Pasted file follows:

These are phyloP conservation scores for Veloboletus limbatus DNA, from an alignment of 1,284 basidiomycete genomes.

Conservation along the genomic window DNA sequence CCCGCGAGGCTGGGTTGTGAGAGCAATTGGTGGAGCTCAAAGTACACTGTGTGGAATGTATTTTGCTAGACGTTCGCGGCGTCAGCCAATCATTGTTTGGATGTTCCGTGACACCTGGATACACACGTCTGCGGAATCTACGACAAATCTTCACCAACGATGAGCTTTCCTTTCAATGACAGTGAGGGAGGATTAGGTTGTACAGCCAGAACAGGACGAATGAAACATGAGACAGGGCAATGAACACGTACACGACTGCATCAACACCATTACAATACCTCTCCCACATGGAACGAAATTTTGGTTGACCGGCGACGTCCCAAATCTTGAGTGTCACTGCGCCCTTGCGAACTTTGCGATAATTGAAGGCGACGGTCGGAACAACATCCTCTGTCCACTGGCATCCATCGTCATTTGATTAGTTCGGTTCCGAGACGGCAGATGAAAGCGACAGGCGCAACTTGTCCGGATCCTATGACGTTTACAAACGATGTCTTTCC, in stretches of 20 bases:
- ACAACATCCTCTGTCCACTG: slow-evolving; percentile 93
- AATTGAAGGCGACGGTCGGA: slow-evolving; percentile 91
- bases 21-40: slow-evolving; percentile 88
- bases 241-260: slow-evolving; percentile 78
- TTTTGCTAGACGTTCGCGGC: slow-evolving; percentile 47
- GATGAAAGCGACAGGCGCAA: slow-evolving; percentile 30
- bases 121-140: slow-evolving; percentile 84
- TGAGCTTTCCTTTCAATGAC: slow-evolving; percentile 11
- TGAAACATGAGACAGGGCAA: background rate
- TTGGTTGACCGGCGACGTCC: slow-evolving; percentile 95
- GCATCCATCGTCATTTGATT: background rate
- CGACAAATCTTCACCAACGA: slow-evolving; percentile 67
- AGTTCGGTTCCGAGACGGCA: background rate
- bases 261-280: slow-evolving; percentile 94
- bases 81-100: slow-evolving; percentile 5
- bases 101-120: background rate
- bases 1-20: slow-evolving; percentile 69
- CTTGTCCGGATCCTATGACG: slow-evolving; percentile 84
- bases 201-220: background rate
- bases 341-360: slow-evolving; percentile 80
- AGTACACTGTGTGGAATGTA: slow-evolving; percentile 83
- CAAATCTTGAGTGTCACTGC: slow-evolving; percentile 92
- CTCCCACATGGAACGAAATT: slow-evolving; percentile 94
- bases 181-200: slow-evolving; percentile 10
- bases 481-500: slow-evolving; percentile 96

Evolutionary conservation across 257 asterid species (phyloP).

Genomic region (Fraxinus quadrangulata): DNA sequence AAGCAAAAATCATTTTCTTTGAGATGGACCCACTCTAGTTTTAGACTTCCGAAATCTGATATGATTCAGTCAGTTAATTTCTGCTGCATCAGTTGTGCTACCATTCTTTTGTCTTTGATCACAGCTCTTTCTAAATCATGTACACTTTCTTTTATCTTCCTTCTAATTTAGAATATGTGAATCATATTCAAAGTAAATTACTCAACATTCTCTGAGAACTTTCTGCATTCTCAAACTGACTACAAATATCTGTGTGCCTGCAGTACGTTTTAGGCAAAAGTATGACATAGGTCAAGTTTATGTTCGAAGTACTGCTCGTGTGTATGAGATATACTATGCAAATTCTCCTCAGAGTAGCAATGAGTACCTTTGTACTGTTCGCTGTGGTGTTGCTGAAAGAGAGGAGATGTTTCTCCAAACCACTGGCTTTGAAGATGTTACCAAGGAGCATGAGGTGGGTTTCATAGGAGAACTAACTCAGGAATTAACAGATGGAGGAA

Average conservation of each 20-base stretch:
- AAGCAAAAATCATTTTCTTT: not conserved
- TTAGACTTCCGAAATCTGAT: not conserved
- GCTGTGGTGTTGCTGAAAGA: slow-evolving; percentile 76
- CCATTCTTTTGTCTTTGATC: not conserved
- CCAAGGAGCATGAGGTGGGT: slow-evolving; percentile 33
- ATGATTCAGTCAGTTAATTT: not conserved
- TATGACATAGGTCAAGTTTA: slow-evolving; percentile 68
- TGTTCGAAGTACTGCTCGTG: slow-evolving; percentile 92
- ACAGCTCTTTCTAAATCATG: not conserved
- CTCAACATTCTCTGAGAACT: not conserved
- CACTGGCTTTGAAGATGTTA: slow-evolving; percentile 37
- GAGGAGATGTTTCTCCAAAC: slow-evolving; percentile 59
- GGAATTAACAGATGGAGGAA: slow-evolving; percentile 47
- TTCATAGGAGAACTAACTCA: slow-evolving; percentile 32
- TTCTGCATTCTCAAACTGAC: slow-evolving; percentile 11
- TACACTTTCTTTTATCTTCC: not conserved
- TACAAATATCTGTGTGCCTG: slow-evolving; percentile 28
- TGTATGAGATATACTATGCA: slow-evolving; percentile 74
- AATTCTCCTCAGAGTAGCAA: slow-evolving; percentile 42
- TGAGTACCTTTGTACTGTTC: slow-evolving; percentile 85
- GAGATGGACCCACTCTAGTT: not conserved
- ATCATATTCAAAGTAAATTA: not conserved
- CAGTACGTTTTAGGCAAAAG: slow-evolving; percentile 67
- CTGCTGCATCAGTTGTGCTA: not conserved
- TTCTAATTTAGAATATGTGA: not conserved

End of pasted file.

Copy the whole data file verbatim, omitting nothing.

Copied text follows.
These are phyloP conservation scores for Veloboletus limbatus DNA, from an alignment of 1,284 basidiomycete genomes.

Conservation along the genomic window DNA sequence CCCGCGAGGCTGGGTTGTGAGAGCAATTGGTGGAGCTCAAAGTACACTGTGTGGAATGTATTTTGCTAGACGTTCGCGGCGTCAGCCAATCATTGTTTGGATGTTCCGTGACACCTGGATACACACGTCTGCGGAATCTACGACAAATCTTCACCAACGATGAGCTTTCCTTTCAATGACAGTGAGGGAGGATTAGGTTGTACAGCCAGAACAGGACGAATGAAACATGAGACAGGGCAATGAACACGTACACGACTGCATCAACACCATTACAATACCTCTCCCACATGGAACGAAATTTTGGTTGACCGGCGACGTCCCAAATCTTGAGTGTCACTGCGCCCTTGCGAACTTTGCGATAATTGAAGGCGACGGTCGGAACAACATCCTCTGTCCACTGGCATCCATCGTCATTTGATTAGTTCGGTTCCGAGACGGCAGATGAAAGCGACAGGCGCAACTTGTCCGGATCCTATGACGTTTACAAACGATGTCTTTCC, in stretches of 20 bases:
- ACAACATCCTCTGTCCACTG: slow-evolving; percentile 93
- AATTGAAGGCGACGGTCGGA: slow-evolving; percentile 91
- bases 21-40: slow-evolving; percentile 88
- bases 241-260: slow-evolving; percentile 78
- TTTTGCTAGACGTTCGCGGC: slow-evolving; percentile 47
- GATGAAAGCGACAGGCGCAA: slow-evolving; percentile 30
- bases 121-140: slow-evolving; percentile 84
- TGAGCTTTCCTTTCAATGAC: slow-evolving; percentile 11
- TGAAACATGAGACAGGGCAA: background rate
- TTGGTTGACCGGCGACGTCC: slow-evolving; percentile 95
- GCATCCATCGTCATTTGATT: background rate
- CGACAAATCTTCACCAACGA: slow-evolving; percentile 67
- AGTTCGGTTCCGAGACGGCA: background rate
- bases 261-280: slow-evolving; percentile 94
- bases 81-100: slow-evolving; percentile 5
- bases 101-120: background rate
- bases 1-20: slow-evolving; percentile 69
- CTTGTCCGGATCCTATGACG: slow-evolving; percentile 84
- bases 201-220: background rate
- bases 341-360: slow-evolving; percentile 80
- AGTACACTGTGTGGAATGTA: slow-evolving; percentile 83
- CAAATCTTGAGTGTCACTGC: slow-evolving; percentile 92
- CTCCCACATGGAACGAAATT: slow-evolving; percentile 94
- bases 181-200: slow-evolving; percentile 10
- bases 481-500: slow-evolving; percentile 96

Evolutionary conservation across 257 asterid species (phyloP).

Genomic region (Fraxinus quadrangulata): DNA sequence AAGCAAAAATCATTTTCTTTGAGATGGACCCACTCTAGTTTTAGACTTCCGAAATCTGATATGATTCAGTCAGTTAATTTCTGCTGCATCAGTTGTGCTACCATTCTTTTGTCTTTGATCACAGCTCTTTCTAAATCATGTACACTTTCTTTTATCTTCCTTCTAATTTAGAATATGTGAATCATATTCAAAGTAAATTACTCAACATTCTCTGAGAACTTTCTGCATTCTCAAACTGACTACAAATATCTGTGTGCCTGCAGTACGTTTTAGGCAAAAGTATGACATAGGTCAAGTTTATGTTCGAAGTACTGCTCGTGTGTATGAGATATACTATGCAAATTCTCCTCAGAGTAGCAATGAGTACCTTTGTACTGTTCGCTGTGGTGTTGCTGAAAGAGAGGAGATGTTTCTCCAAACCACTGGCTTTGAAGATGTTACCAAGGAGCATGAGGTGGGTTTCATAGGAGAACTAACTCAGGAATTAACAGATGGAGGAA

Average conservation of each 20-base stretch:
- AAGCAAAAATCATTTTCTTT: not conserved
- TTAGACTTCCGAAATCTGAT: not conserved
- GCTGTGGTGTTGCTGAAAGA: slow-evolving; percentile 76
- CCATTCTTTTGTCTTTGATC: not conserved
- CCAAGGAGCATGAGGTGGGT: slow-evolving; percentile 33
- ATGATTCAGTCAGTTAATTT: not conserved
- TATGACATAGGTCAAGTTTA: slow-evolving; percentile 68
- TGTTCGAAGTACTGCTCGTG: slow-evolving; percentile 92
- ACAGCTCTTTCTAAATCATG: not conserved
- CTCAACATTCTCTGAGAACT: not conserved
- CACTGGCTTTGAAGATGTTA: slow-evolving; percentile 37
- GAGGAGATGTTTCTCCAAAC: slow-evolving; percentile 59
- GGAATTAACAGATGGAGGAA: slow-evolving; percentile 47
- TTCATAGGAGAACTAACTCA: slow-evolving; percentile 32
- TTCTGCATTCTCAAACTGAC: slow-evolving; percentile 11
- TACACTTTCTTTTATCTTCC: not conserved
- TACAAATATCTGTGTGCCTG: slow-evolving; percentile 28
- TGTATGAGATATACTATGCA: slow-evolving; percentile 74
- AATTCTCCTCAGAGTAGCAA: slow-evolving; percentile 42
- TGAGTACCTTTGTACTGTTC: slow-evolving; percentile 85
- GAGATGGACCCACTCTAGTT: not conserved
- ATCATATTCAAAGTAAATTA: not conserved
- CAGTACGTTTTAGGCAAAAG: slow-evolving; percentile 67
- CTGCTGCATCAGTTGTGCTA: not conserved
- TTCTAATTTAGAATATGTGA: not conserved